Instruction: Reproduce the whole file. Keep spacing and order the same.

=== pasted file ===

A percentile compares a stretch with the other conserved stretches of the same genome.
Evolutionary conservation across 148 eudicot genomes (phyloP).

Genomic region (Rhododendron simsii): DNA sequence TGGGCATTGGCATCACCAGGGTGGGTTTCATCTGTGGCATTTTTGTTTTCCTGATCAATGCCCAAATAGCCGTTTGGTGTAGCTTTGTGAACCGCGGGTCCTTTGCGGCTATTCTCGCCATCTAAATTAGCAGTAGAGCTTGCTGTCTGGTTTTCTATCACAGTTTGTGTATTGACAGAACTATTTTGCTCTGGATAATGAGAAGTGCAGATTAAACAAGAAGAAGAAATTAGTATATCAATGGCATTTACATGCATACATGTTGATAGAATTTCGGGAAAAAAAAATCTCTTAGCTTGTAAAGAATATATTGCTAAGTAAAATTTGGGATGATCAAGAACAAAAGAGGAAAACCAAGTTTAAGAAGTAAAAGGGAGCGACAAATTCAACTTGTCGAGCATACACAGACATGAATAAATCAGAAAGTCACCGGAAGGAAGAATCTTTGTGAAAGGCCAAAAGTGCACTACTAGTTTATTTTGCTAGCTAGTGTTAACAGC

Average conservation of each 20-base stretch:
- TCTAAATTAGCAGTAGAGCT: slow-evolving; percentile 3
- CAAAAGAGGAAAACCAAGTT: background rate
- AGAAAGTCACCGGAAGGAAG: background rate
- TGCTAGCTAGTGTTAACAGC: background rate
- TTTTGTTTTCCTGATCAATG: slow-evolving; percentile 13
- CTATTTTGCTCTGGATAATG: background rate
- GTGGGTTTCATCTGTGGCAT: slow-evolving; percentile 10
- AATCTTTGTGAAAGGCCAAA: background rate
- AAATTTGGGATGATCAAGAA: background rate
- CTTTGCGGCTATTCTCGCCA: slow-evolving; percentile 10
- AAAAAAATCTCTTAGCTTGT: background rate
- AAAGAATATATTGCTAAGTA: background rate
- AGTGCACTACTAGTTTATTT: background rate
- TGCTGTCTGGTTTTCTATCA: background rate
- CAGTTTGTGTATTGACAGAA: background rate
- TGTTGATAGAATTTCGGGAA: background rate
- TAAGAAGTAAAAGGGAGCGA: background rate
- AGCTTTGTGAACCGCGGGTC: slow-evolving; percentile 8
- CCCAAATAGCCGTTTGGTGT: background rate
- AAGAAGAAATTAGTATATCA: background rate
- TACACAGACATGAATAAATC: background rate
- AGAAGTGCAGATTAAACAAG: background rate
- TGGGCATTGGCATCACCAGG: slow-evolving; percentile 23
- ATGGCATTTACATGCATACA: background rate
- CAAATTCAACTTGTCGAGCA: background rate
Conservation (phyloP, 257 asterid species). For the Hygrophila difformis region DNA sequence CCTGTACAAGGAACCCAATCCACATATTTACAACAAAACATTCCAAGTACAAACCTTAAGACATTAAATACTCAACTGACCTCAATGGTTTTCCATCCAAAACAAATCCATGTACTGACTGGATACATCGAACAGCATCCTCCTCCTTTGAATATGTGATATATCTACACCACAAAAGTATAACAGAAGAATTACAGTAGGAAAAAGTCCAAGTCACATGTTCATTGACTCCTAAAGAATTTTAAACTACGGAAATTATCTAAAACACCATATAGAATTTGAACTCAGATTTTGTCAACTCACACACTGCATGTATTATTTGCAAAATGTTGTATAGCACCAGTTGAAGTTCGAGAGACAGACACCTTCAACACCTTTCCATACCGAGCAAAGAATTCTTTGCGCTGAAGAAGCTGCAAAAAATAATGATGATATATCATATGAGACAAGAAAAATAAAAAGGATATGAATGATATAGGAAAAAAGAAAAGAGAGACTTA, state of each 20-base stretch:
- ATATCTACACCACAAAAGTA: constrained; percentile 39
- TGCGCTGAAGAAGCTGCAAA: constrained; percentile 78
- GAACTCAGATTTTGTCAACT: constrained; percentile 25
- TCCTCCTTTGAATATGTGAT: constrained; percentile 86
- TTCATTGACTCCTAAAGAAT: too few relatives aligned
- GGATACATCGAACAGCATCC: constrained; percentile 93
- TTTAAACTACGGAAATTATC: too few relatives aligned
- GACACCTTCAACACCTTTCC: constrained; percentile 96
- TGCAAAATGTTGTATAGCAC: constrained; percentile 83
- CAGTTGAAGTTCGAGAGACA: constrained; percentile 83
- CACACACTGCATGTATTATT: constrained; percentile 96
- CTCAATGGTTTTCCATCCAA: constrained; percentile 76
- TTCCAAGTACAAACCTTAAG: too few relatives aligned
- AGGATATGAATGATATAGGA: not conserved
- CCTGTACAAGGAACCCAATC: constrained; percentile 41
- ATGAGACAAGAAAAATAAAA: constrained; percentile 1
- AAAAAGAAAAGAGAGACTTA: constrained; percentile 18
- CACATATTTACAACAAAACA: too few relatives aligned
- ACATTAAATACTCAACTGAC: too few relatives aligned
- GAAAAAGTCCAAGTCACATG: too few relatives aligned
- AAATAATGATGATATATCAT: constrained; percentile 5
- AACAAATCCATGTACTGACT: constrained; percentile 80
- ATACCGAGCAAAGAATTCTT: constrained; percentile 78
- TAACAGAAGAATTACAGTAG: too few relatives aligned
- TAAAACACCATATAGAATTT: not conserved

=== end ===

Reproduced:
A percentile compares a stretch with the other conserved stretches of the same genome.
Evolutionary conservation across 148 eudicot genomes (phyloP).

Genomic region (Rhododendron simsii): DNA sequence TGGGCATTGGCATCACCAGGGTGGGTTTCATCTGTGGCATTTTTGTTTTCCTGATCAATGCCCAAATAGCCGTTTGGTGTAGCTTTGTGAACCGCGGGTCCTTTGCGGCTATTCTCGCCATCTAAATTAGCAGTAGAGCTTGCTGTCTGGTTTTCTATCACAGTTTGTGTATTGACAGAACTATTTTGCTCTGGATAATGAGAAGTGCAGATTAAACAAGAAGAAGAAATTAGTATATCAATGGCATTTACATGCATACATGTTGATAGAATTTCGGGAAAAAAAAATCTCTTAGCTTGTAAAGAATATATTGCTAAGTAAAATTTGGGATGATCAAGAACAAAAGAGGAAAACCAAGTTTAAGAAGTAAAAGGGAGCGACAAATTCAACTTGTCGAGCATACACAGACATGAATAAATCAGAAAGTCACCGGAAGGAAGAATCTTTGTGAAAGGCCAAAAGTGCACTACTAGTTTATTTTGCTAGCTAGTGTTAACAGC

Average conservation of each 20-base stretch:
- TCTAAATTAGCAGTAGAGCT: slow-evolving; percentile 3
- CAAAAGAGGAAAACCAAGTT: background rate
- AGAAAGTCACCGGAAGGAAG: background rate
- TGCTAGCTAGTGTTAACAGC: background rate
- TTTTGTTTTCCTGATCAATG: slow-evolving; percentile 13
- CTATTTTGCTCTGGATAATG: background rate
- GTGGGTTTCATCTGTGGCAT: slow-evolving; percentile 10
- AATCTTTGTGAAAGGCCAAA: background rate
- AAATTTGGGATGATCAAGAA: background rate
- CTTTGCGGCTATTCTCGCCA: slow-evolving; percentile 10
- AAAAAAATCTCTTAGCTTGT: background rate
- AAAGAATATATTGCTAAGTA: background rate
- AGTGCACTACTAGTTTATTT: background rate
- TGCTGTCTGGTTTTCTATCA: background rate
- CAGTTTGTGTATTGACAGAA: background rate
- TGTTGATAGAATTTCGGGAA: background rate
- TAAGAAGTAAAAGGGAGCGA: background rate
- AGCTTTGTGAACCGCGGGTC: slow-evolving; percentile 8
- CCCAAATAGCCGTTTGGTGT: background rate
- AAGAAGAAATTAGTATATCA: background rate
- TACACAGACATGAATAAATC: background rate
- AGAAGTGCAGATTAAACAAG: background rate
- TGGGCATTGGCATCACCAGG: slow-evolving; percentile 23
- ATGGCATTTACATGCATACA: background rate
- CAAATTCAACTTGTCGAGCA: background rate
Conservation (phyloP, 257 asterid species). For the Hygrophila difformis region DNA sequence CCTGTACAAGGAACCCAATCCACATATTTACAACAAAACATTCCAAGTACAAACCTTAAGACATTAAATACTCAACTGACCTCAATGGTTTTCCATCCAAAACAAATCCATGTACTGACTGGATACATCGAACAGCATCCTCCTCCTTTGAATATGTGATATATCTACACCACAAAAGTATAACAGAAGAATTACAGTAGGAAAAAGTCCAAGTCACATGTTCATTGACTCCTAAAGAATTTTAAACTACGGAAATTATCTAAAACACCATATAGAATTTGAACTCAGATTTTGTCAACTCACACACTGCATGTATTATTTGCAAAATGTTGTATAGCACCAGTTGAAGTTCGAGAGACAGACACCTTCAACACCTTTCCATACCGAGCAAAGAATTCTTTGCGCTGAAGAAGCTGCAAAAAATAATGATGATATATCATATGAGACAAGAAAAATAAAAAGGATATGAATGATATAGGAAAAAAGAAAAGAGAGACTTA, state of each 20-base stretch:
- ATATCTACACCACAAAAGTA: constrained; percentile 39
- TGCGCTGAAGAAGCTGCAAA: constrained; percentile 78
- GAACTCAGATTTTGTCAACT: constrained; percentile 25
- TCCTCCTTTGAATATGTGAT: constrained; percentile 86
- TTCATTGACTCCTAAAGAAT: too few relatives aligned
- GGATACATCGAACAGCATCC: constrained; percentile 93
- TTTAAACTACGGAAATTATC: too few relatives aligned
- GACACCTTCAACACCTTTCC: constrained; percentile 96
- TGCAAAATGTTGTATAGCAC: constrained; percentile 83
- CAGTTGAAGTTCGAGAGACA: constrained; percentile 83
- CACACACTGCATGTATTATT: constrained; percentile 96
- CTCAATGGTTTTCCATCCAA: constrained; percentile 76
- TTCCAAGTACAAACCTTAAG: too few relatives aligned
- AGGATATGAATGATATAGGA: not conserved
- CCTGTACAAGGAACCCAATC: constrained; percentile 41
- ATGAGACAAGAAAAATAAAA: constrained; percentile 1
- AAAAAGAAAAGAGAGACTTA: constrained; percentile 18
- CACATATTTACAACAAAACA: too few relatives aligned
- ACATTAAATACTCAACTGAC: too few relatives aligned
- GAAAAAGTCCAAGTCACATG: too few relatives aligned
- AAATAATGATGATATATCAT: constrained; percentile 5
- AACAAATCCATGTACTGACT: constrained; percentile 80
- ATACCGAGCAAAGAATTCTT: constrained; percentile 78
- TAACAGAAGAATTACAGTAG: too few relatives aligned
- TAAAACACCATATAGAATTT: not conserved